post-punk gems, v. 81 — Modern Lovers

Oy, it’s been awhile, and I’ve been keeping busy at the typewriter, and hope to have RD-Esomething substantial to share with you soon. In the meantime, I’m giving a talk in Boston on Th., 10/22, 5pm at Emerson (details in the poster here), and it’d be great to see you there. I’ll pack some books, too, in case you’re looking to get a head-start on your holiday shopping.

Now, since I’m heading to Boston, I have the Modern Lovers on my mind, and the first album in particular, which did more for punk than perhaps every other LP ever pressed. (Yes, more than any Velvet Underground or Iggy disc, I figure. The Ramones’ debut might be a worthy rival.) So, while the MA government takes up arms again in the culture war, in defense of the genius of Jonathan Richman, here’s one of the key gems from that album.

That’s some epic clapping on the bridge. Nicely done, gents. Cheers!

25 Sept — Spirit of ’77 show (most of it, anyway)

‘allo, music mavens! Here’s the audio part of most of last Thursday’s show. It starts off well before ’77 with The Fabulous Counts, and includes tracks by Iggy Pop (from ’77), Game Theory, Costello, Guided by Voices, English Beat, Big Star, The Fastbacks, and The Corin Tucker Band. A bit more ‘merican than I usually do, but I think it’s a decent set.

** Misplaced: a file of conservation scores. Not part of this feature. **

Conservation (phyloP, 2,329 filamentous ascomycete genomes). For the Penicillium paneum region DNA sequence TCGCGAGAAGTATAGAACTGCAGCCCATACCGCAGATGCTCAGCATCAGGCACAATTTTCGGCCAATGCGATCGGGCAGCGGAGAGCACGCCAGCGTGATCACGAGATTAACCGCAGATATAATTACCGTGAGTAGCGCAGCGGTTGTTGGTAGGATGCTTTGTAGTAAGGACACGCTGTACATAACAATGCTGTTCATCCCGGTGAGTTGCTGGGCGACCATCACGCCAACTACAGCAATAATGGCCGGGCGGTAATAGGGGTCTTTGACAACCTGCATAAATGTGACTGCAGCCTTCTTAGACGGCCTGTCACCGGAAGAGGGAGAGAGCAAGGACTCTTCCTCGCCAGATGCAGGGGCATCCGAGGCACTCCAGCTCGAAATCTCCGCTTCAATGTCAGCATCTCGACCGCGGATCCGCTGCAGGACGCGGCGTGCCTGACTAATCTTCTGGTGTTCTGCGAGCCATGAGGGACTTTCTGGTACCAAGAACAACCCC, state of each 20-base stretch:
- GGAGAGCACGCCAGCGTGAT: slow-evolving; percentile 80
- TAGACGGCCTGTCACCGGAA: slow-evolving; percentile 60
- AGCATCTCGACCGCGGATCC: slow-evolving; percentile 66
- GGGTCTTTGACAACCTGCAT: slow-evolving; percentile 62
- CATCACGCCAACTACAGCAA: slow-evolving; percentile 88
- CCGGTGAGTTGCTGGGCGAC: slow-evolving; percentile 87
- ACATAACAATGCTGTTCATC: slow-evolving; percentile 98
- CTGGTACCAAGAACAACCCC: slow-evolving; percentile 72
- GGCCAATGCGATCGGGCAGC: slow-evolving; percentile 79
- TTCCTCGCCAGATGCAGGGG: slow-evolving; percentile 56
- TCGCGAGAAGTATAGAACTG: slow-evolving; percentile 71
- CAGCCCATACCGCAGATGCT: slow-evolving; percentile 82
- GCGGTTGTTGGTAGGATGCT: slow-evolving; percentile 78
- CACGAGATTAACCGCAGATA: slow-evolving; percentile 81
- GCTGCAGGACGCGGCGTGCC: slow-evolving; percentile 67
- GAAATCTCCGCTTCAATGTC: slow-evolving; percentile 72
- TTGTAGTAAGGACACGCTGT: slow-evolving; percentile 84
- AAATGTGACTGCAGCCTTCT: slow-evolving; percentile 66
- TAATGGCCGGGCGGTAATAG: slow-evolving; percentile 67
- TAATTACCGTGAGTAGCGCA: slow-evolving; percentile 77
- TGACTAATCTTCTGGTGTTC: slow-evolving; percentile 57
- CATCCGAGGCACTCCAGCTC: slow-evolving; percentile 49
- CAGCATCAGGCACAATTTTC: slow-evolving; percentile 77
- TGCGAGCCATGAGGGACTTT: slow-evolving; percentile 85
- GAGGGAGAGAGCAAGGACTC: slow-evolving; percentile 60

I’m spinning discs every Th. for an hour, 5-6pm, EDT, @ this fall. Send me requests via @stealingclash or, if you’d like, give the station a call — 440.775.8139.

#Replacements on my mind // the once bashful Tommy Stinson

Happy Sunday, reading people. Twitter’s abuzz with the enthusiasm over last night’s show by The Replacements – their first in 23 years in their hometown of Minneapolis. (Check out this lovely review, by Andrea Swensson, and don’t miss the fabulous photos beneath by Nate Ryan/MPR– here’s a teaser.)


I picked up Tim based on a single review, and then converted dozens of friends to its virtues, with little proselytizing. In the summer of 1987, we drove through the valley heat into SF for their performance at Fillmore and, just before the end (spring 1990, I figure) at the campus gym at UC Santa Barbara. They were great, drunk, and ever-satisfying, and in the pic for Musician magazine, taken from the back of the stage, you can see my head just beyond Paul’s knee.

My favorite memory, though, of Mats live was at Slim’s in SF, when the Tommy-led Bash & Pop appeared in 1994 (or so). I figured the name “Bash & Pop” echoed the punk ethos of getting our noise on the radio. While their debut LP, Friday Night is Killing Me, was uneven, there were a handful of gems there, and how I wish I could find that damn CD. (Timmay, do you still have it?)

Upon taking the stage, though, I realized that echo was rather distant. Rather than the “I-don’t-give-a-toss” indifference Johnny Rotten perverted from Iggy Pop, T. Stinson entered the limelight as a frontman reluctantly: much more bashful than bashing, and we were old enough in mid-twenties to appreciate the desire for affection–“never disappointed by a show of hands,” in the words of Game Theory, and why should they be? “Never Aim to Please” was a song inspired by the past, but was fully reckoned with on stage. Fun times.

Holy cow, is that a non-punk fade-out at the cadence. Maturity, like death & taxes, is inevitable, to some degree.